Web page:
‘I shouldn’t be alive’, says the doctor who fought COVID-19 for three months

GRAND RAPIDS, MI – The last time Channing Finkbeiner’s two teenage sons saw their father in person, he was unconscious and intubated.

The visit to the hospital in the middle of the pandemic was only allowed because he might not survive.

But on Wednesday, December 23, just two days before Christmas, they were able to see their father again – this time hugging him when he was released from the hospital after a dangerous three-month battle with COVID-19.

“From a medical point of view, talking to the ICU documents and reading the reports, I shouldn’t be alive,” said Finkbeiner, a family doctor at Mercy Health.

“The idea that I’m going home before Christmas to be with my family, I couldn’t have asked for a better Christmas present.”

Finkbeiner, 47, has not yet fully recovered. He has nerve damage in his feet and hands because of the virus and is able to move with the help of a walker. Your lungs are still weak and need small amounts of supplemental oxygen.

The problems must be resolved with time and physical therapy, he said, and are a far cry from the five weeks he spent unconscious on a respirator fighting for his life.

His wife, Laura, and two children also contracted COVID, but had a very different experience.

“Try to take COVID seriously, because you don’t know,” said Channing Finkbeiner. “You can be like my wife and kids, who got sick for a week and got better, or you can be like me and fight for your life.”

Channing and Laura Finkbeiner say they owe their “miraculous” recovery to God, a profusion of prayers and the specialist doctors at Mercy Health Saint Mary and Mary’s Free Bed Rehabilitation Hospital in Grand Rapids who cared for him.

Accustomed to being the doctor and not the patient, Channing Finkbeiner called it a “humiliating” experience that gives him a whole new perspective on his role as a caregiver.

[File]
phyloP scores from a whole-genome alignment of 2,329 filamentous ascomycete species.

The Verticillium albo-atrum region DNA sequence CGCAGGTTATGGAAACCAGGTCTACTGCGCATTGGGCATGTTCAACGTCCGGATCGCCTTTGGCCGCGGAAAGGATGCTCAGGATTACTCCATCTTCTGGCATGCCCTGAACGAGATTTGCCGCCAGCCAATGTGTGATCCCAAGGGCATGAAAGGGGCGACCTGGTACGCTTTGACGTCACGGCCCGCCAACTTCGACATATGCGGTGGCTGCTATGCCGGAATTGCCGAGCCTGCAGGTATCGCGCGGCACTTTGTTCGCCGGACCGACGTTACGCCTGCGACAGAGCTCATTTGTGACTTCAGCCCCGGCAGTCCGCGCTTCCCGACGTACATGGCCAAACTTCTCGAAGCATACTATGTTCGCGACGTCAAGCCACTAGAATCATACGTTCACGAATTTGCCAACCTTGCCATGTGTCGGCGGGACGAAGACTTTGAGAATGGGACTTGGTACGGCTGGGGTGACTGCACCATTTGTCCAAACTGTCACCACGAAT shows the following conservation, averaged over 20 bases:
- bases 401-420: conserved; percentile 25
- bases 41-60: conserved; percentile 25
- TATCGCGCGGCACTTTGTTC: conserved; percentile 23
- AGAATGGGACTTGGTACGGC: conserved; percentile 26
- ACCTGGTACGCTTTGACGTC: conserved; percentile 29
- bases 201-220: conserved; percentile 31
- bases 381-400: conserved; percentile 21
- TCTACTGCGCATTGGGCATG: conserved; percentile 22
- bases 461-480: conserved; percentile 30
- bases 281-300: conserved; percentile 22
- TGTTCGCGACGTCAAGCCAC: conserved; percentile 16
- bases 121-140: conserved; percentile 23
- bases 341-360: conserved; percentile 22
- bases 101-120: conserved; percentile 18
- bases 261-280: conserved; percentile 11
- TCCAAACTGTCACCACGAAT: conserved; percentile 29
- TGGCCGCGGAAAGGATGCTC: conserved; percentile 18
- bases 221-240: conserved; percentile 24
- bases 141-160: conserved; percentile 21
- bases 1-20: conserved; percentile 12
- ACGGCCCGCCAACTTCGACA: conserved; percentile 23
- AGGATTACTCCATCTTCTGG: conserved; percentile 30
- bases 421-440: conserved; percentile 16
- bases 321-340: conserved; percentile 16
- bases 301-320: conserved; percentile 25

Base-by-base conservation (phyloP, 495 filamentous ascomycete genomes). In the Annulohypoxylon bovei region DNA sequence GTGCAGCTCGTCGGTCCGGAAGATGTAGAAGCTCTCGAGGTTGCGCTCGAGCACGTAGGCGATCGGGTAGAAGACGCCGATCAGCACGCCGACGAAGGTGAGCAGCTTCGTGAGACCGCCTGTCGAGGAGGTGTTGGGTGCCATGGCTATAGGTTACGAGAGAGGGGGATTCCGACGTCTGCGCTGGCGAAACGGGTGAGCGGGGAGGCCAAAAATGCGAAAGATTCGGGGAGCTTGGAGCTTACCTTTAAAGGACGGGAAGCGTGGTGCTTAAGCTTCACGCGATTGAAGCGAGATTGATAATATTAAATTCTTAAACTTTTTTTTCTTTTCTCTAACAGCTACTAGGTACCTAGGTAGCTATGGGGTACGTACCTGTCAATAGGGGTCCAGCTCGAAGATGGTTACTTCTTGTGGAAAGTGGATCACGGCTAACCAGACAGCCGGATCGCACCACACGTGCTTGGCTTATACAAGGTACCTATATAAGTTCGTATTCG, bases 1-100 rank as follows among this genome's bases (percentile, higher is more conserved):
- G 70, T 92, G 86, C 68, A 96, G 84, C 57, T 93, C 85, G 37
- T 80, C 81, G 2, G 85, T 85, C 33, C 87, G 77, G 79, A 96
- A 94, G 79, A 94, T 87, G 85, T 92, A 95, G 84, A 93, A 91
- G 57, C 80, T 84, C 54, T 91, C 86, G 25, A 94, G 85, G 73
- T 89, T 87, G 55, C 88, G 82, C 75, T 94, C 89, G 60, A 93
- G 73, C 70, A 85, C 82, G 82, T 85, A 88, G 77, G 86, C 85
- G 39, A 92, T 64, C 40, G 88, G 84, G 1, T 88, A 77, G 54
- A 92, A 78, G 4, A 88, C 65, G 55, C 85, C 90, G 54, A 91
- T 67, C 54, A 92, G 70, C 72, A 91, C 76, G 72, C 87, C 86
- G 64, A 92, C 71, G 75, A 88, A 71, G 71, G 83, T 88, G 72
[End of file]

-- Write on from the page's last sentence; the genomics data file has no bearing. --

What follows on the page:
Channing Finkbeiner developed symptoms of COVID-19 in late September, and after about a week of quarantine at home, these symptoms got worse to the point that he could barely breathe. His wife rushed him to the Mercy Health emergency room in Grand Rapids.

“I woke up on Friday morning completely out of breath and unable to breathe. That was scary, ”he said. “Honestly, I don’t think I’ve ever been more scared than when I was in the ER.”

That was one of the last things he remembers before he was unconscious for almost six weeks.

He was intubated a few days after his arrival and, shortly afterwards, his condition worsened and palliative care was triggered.

“In the first week that he was on the vent, it decreased very quickly,” said Laura Finkbeiner. “Almost five days later, we were asked to bring the boys so that we could all see him. They just weren’t sure if he would survive. He was not actively dying at the time, but we were visiting him and they were just making end-of-life visits at that time. It was overwhelming. It is difficult to process. “

From then on, his condition remained stable and slowly improved with some setbacks here and there.

Being unable to speak to her husband for about six weeks, Laura Finkbeiner said the show of support from Channing Finkbeiner’s friends, family, co-workers and even co-workers and patients helped to comfort her during that time.

“It was just a long time to be concerned about whether he would survive or not,” said Laura Finkbeiner. “Many people regularly told me that they were praying for us and thinking about us and how they could take care of us.”

In all, Channing Finkbeiner spent 37 days on a ventilator and 47 days in total at the intensive care unit in St. Mary’s.

When he was transferred to the Mary Free bed for rehabilitation on November 24, he needed significant amounts of oxygen and had minimal ability to move his body.

He said he understands why some are upset about the restrictions everyone suffers from COVID-19, but recommended that people wear masks and follow social distance protocols.

Finkbeiner, who says he barely survived, said it is not just the elderly who are dying or becoming seriously ill with the virus.

“The potential risk we put on each other, you just don’t know,” he said. “You don’t know if you’re going to be a 20-year-old college student against an 80-year-old grandmother who will either end up dying or be seriously disabled by the virus. It is not something we know for sure.

Finkbeiner said he is confident in the safety of the COVID-19 vaccines.

“The first opportunity that I have and my family has to get the vaccine, we are going to do that,” he said.

As for those who cared for him during his three-month battle, Finkbeiner had nothing but good things to say about the professionalism and service level of the medical staff at St. Mary’s and Mary Free Bed.

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